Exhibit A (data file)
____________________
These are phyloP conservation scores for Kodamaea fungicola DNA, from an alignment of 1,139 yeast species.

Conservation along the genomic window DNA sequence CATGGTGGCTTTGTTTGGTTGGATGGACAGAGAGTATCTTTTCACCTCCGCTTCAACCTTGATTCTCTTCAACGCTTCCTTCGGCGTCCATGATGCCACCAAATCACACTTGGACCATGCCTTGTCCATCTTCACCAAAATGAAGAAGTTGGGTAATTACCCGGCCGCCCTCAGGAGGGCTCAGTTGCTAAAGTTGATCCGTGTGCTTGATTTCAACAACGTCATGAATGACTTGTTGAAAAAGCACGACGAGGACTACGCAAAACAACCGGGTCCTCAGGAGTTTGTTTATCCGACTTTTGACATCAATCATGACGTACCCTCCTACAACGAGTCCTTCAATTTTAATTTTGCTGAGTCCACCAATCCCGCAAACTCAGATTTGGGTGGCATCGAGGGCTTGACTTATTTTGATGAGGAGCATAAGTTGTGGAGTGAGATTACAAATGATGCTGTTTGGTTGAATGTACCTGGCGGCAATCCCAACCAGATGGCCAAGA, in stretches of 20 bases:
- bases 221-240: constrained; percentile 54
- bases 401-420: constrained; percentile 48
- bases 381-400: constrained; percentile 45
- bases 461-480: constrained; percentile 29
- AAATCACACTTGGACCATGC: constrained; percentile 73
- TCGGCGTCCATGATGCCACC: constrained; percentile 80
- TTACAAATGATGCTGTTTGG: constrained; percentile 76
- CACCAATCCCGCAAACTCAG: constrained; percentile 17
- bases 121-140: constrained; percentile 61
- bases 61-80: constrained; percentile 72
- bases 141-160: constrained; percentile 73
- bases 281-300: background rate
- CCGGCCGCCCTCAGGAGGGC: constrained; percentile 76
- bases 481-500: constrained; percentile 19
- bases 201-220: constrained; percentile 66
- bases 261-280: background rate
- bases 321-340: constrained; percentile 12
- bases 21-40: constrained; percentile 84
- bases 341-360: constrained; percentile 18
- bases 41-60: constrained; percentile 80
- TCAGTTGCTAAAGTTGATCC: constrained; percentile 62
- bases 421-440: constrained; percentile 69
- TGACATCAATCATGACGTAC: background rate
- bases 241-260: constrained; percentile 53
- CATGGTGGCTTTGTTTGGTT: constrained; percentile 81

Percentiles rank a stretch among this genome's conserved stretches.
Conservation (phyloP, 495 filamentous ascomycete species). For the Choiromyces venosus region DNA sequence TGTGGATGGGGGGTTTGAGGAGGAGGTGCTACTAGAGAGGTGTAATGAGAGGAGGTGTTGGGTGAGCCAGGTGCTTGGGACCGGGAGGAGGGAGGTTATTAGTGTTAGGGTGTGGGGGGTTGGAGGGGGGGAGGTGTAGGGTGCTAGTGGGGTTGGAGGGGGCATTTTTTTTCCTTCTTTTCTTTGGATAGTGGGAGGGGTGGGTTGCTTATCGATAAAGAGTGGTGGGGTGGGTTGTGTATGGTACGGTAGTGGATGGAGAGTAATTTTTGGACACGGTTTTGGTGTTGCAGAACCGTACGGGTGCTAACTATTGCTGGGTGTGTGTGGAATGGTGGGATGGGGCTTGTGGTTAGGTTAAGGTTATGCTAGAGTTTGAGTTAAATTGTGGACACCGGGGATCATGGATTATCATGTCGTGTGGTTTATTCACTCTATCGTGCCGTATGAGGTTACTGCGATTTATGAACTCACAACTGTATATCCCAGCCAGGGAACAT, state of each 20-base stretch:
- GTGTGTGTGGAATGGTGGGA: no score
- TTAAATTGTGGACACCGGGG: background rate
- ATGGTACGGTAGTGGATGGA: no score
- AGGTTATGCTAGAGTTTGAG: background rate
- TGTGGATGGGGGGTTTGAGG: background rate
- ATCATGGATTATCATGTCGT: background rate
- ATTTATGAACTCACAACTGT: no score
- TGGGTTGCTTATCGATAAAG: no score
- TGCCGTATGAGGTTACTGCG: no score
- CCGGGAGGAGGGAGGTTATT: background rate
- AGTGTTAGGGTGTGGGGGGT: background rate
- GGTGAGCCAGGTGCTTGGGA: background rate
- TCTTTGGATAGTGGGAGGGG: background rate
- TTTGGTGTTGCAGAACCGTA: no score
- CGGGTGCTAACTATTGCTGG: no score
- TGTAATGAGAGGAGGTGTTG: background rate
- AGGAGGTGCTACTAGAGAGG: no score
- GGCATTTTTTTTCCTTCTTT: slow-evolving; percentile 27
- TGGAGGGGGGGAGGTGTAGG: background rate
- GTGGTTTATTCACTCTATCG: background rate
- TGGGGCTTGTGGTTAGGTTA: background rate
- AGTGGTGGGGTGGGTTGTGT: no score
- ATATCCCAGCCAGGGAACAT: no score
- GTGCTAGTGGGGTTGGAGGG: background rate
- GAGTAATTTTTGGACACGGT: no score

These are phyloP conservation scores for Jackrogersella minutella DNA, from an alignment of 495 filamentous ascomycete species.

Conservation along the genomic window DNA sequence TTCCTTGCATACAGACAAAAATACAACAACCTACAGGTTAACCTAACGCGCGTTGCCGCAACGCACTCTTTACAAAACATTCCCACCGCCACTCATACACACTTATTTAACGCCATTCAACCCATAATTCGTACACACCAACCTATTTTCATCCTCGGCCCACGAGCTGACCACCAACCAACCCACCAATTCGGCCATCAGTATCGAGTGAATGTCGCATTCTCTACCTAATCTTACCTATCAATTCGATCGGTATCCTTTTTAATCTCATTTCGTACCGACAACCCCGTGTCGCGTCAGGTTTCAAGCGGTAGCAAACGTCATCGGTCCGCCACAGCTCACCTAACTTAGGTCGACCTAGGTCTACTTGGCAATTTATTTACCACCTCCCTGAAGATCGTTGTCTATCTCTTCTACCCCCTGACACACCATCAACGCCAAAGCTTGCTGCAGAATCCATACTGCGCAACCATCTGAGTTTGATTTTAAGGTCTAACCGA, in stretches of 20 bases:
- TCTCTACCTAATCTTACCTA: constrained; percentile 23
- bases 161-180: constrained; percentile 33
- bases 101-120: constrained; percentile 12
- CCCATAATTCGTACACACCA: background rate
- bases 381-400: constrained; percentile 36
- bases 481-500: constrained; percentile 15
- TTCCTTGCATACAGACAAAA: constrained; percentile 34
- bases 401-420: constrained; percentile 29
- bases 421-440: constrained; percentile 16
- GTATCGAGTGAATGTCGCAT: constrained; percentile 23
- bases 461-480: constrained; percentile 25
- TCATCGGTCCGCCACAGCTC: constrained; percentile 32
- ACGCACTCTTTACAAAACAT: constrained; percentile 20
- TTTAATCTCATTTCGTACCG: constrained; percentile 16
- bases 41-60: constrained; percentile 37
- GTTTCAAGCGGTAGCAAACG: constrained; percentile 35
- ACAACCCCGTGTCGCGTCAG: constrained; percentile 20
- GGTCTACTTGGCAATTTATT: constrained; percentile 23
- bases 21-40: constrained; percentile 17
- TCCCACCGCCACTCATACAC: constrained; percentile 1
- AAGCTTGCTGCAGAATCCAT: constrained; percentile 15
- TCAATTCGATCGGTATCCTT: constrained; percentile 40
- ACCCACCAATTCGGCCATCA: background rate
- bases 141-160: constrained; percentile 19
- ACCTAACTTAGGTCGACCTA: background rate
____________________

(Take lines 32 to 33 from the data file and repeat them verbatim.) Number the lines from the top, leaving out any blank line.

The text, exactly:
- ATGGTACGGTAGTGGATGGA: no score
- AGGTTATGCTAGAGTTTGAG: background rate